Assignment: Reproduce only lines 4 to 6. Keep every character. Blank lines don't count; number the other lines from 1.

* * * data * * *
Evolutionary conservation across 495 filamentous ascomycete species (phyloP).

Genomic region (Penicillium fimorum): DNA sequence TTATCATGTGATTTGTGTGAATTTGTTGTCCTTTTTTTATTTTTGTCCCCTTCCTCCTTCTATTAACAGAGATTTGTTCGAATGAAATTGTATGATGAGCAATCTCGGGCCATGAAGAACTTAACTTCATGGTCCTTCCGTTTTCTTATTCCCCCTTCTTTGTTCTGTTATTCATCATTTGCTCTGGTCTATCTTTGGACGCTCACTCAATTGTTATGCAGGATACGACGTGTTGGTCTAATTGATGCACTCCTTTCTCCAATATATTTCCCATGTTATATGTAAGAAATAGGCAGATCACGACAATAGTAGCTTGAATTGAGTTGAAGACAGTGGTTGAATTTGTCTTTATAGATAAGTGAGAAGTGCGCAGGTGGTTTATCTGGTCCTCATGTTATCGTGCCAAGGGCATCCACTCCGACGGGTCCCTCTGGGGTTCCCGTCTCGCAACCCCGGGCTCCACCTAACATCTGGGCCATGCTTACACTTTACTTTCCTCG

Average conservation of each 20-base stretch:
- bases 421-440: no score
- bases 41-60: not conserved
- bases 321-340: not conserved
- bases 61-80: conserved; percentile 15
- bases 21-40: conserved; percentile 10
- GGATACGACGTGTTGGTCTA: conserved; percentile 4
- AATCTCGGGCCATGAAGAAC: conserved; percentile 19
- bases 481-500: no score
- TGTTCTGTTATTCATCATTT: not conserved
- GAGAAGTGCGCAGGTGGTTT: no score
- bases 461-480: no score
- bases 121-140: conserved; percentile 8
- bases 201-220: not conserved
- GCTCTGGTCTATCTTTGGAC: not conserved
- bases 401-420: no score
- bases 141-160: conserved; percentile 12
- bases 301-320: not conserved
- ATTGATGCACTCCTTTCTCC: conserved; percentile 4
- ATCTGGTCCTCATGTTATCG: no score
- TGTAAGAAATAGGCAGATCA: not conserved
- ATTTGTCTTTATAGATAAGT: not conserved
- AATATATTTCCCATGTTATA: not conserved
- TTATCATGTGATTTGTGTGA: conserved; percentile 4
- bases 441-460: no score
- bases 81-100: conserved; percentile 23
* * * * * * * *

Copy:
- bases 421-440: no score
- bases 41-60: not conserved
- bases 321-340: not conserved